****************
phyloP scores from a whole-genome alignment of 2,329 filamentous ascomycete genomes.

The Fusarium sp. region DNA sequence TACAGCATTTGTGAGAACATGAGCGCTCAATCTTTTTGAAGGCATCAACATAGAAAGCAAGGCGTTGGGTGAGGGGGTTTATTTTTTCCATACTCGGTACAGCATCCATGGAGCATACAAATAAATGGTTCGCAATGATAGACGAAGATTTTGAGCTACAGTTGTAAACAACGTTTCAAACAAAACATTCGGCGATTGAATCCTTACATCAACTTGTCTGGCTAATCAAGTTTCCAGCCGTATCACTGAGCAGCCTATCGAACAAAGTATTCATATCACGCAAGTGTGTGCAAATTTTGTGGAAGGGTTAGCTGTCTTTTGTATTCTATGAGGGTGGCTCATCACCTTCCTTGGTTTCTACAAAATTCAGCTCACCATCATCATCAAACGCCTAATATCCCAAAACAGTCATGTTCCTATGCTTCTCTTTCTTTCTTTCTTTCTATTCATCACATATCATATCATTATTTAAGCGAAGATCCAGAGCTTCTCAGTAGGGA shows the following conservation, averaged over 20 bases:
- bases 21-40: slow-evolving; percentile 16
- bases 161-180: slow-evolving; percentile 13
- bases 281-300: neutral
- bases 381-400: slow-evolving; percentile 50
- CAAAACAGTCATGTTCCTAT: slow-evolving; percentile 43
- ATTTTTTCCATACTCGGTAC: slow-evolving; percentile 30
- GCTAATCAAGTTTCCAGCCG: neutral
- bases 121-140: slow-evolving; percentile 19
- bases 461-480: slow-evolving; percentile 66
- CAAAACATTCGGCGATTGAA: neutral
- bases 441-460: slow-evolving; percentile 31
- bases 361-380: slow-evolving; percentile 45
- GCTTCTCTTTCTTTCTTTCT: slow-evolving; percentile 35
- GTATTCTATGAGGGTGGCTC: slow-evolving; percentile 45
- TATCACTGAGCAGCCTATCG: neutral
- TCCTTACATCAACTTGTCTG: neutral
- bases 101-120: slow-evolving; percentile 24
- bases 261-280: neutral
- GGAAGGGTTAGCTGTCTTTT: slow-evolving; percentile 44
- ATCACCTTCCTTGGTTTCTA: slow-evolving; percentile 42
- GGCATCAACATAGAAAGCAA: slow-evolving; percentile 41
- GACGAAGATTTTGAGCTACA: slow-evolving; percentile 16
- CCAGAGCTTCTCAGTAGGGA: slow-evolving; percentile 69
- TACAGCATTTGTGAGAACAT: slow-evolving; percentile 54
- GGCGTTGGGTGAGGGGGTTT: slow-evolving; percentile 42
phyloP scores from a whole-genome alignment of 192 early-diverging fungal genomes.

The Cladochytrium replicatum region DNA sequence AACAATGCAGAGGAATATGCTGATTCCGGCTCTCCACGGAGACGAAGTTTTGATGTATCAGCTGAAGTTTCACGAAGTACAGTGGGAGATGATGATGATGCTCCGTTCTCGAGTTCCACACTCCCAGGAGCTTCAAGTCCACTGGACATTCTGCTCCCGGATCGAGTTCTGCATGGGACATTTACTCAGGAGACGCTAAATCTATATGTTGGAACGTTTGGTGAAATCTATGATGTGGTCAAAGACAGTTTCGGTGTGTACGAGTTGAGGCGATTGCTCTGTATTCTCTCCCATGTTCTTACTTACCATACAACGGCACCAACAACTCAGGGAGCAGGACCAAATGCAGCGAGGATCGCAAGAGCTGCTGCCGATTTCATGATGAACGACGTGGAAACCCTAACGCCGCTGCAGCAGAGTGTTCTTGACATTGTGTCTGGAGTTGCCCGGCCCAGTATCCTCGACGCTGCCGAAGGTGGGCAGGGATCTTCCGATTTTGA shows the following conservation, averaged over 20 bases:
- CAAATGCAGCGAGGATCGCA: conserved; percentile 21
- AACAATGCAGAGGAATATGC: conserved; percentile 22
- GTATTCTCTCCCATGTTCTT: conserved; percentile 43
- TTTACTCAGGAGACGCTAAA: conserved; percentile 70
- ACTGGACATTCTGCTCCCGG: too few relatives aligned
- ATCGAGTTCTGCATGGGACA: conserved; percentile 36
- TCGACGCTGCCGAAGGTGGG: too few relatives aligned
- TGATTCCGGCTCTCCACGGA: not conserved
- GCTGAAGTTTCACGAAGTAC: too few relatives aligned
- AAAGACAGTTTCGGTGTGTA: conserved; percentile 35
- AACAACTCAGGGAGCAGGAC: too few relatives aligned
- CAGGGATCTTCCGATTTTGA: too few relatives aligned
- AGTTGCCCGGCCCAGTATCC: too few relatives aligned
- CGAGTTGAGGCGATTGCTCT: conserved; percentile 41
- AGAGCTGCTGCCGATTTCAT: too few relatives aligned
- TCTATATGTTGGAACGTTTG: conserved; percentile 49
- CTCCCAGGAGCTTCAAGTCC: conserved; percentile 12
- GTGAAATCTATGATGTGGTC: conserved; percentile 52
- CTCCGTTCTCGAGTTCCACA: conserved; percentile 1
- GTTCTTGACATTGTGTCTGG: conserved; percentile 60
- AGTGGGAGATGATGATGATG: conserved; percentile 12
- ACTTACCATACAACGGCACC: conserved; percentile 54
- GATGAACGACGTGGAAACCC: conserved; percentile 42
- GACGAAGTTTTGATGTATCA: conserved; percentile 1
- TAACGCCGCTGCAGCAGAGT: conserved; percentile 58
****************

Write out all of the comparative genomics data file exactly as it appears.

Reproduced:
phyloP scores from a whole-genome alignment of 2,329 filamentous ascomycete genomes.

The Fusarium sp. region DNA sequence TACAGCATTTGTGAGAACATGAGCGCTCAATCTTTTTGAAGGCATCAACATAGAAAGCAAGGCGTTGGGTGAGGGGGTTTATTTTTTCCATACTCGGTACAGCATCCATGGAGCATACAAATAAATGGTTCGCAATGATAGACGAAGATTTTGAGCTACAGTTGTAAACAACGTTTCAAACAAAACATTCGGCGATTGAATCCTTACATCAACTTGTCTGGCTAATCAAGTTTCCAGCCGTATCACTGAGCAGCCTATCGAACAAAGTATTCATATCACGCAAGTGTGTGCAAATTTTGTGGAAGGGTTAGCTGTCTTTTGTATTCTATGAGGGTGGCTCATCACCTTCCTTGGTTTCTACAAAATTCAGCTCACCATCATCATCAAACGCCTAATATCCCAAAACAGTCATGTTCCTATGCTTCTCTTTCTTTCTTTCTTTCTATTCATCACATATCATATCATTATTTAAGCGAAGATCCAGAGCTTCTCAGTAGGGA shows the following conservation, averaged over 20 bases:
- bases 21-40: slow-evolving; percentile 16
- bases 161-180: slow-evolving; percentile 13
- bases 281-300: neutral
- bases 381-400: slow-evolving; percentile 50
- CAAAACAGTCATGTTCCTAT: slow-evolving; percentile 43
- ATTTTTTCCATACTCGGTAC: slow-evolving; percentile 30
- GCTAATCAAGTTTCCAGCCG: neutral
- bases 121-140: slow-evolving; percentile 19
- bases 461-480: slow-evolving; percentile 66
- CAAAACATTCGGCGATTGAA: neutral
- bases 441-460: slow-evolving; percentile 31
- bases 361-380: slow-evolving; percentile 45
- GCTTCTCTTTCTTTCTTTCT: slow-evolving; percentile 35
- GTATTCTATGAGGGTGGCTC: slow-evolving; percentile 45
- TATCACTGAGCAGCCTATCG: neutral
- TCCTTACATCAACTTGTCTG: neutral
- bases 101-120: slow-evolving; percentile 24
- bases 261-280: neutral
- GGAAGGGTTAGCTGTCTTTT: slow-evolving; percentile 44
- ATCACCTTCCTTGGTTTCTA: slow-evolving; percentile 42
- GGCATCAACATAGAAAGCAA: slow-evolving; percentile 41
- GACGAAGATTTTGAGCTACA: slow-evolving; percentile 16
- CCAGAGCTTCTCAGTAGGGA: slow-evolving; percentile 69
- TACAGCATTTGTGAGAACAT: slow-evolving; percentile 54
- GGCGTTGGGTGAGGGGGTTT: slow-evolving; percentile 42
phyloP scores from a whole-genome alignment of 192 early-diverging fungal genomes.

The Cladochytrium replicatum region DNA sequence AACAATGCAGAGGAATATGCTGATTCCGGCTCTCCACGGAGACGAAGTTTTGATGTATCAGCTGAAGTTTCACGAAGTACAGTGGGAGATGATGATGATGCTCCGTTCTCGAGTTCCACACTCCCAGGAGCTTCAAGTCCACTGGACATTCTGCTCCCGGATCGAGTTCTGCATGGGACATTTACTCAGGAGACGCTAAATCTATATGTTGGAACGTTTGGTGAAATCTATGATGTGGTCAAAGACAGTTTCGGTGTGTACGAGTTGAGGCGATTGCTCTGTATTCTCTCCCATGTTCTTACTTACCATACAACGGCACCAACAACTCAGGGAGCAGGACCAAATGCAGCGAGGATCGCAAGAGCTGCTGCCGATTTCATGATGAACGACGTGGAAACCCTAACGCCGCTGCAGCAGAGTGTTCTTGACATTGTGTCTGGAGTTGCCCGGCCCAGTATCCTCGACGCTGCCGAAGGTGGGCAGGGATCTTCCGATTTTGA shows the following conservation, averaged over 20 bases:
- CAAATGCAGCGAGGATCGCA: conserved; percentile 21
- AACAATGCAGAGGAATATGC: conserved; percentile 22
- GTATTCTCTCCCATGTTCTT: conserved; percentile 43
- TTTACTCAGGAGACGCTAAA: conserved; percentile 70
- ACTGGACATTCTGCTCCCGG: too few relatives aligned
- ATCGAGTTCTGCATGGGACA: conserved; percentile 36
- TCGACGCTGCCGAAGGTGGG: too few relatives aligned
- TGATTCCGGCTCTCCACGGA: not conserved
- GCTGAAGTTTCACGAAGTAC: too few relatives aligned
- AAAGACAGTTTCGGTGTGTA: conserved; percentile 35
- AACAACTCAGGGAGCAGGAC: too few relatives aligned
- CAGGGATCTTCCGATTTTGA: too few relatives aligned
- AGTTGCCCGGCCCAGTATCC: too few relatives aligned
- CGAGTTGAGGCGATTGCTCT: conserved; percentile 41
- AGAGCTGCTGCCGATTTCAT: too few relatives aligned
- TCTATATGTTGGAACGTTTG: conserved; percentile 49
- CTCCCAGGAGCTTCAAGTCC: conserved; percentile 12
- GTGAAATCTATGATGTGGTC: conserved; percentile 52
- CTCCGTTCTCGAGTTCCACA: conserved; percentile 1
- GTTCTTGACATTGTGTCTGG: conserved; percentile 60
- AGTGGGAGATGATGATGATG: conserved; percentile 12
- ACTTACCATACAACGGCACC: conserved; percentile 54
- GATGAACGACGTGGAAACCC: conserved; percentile 42
- GACGAAGTTTTGATGTATCA: conserved; percentile 1
- TAACGCCGCTGCAGCAGAGT: conserved; percentile 58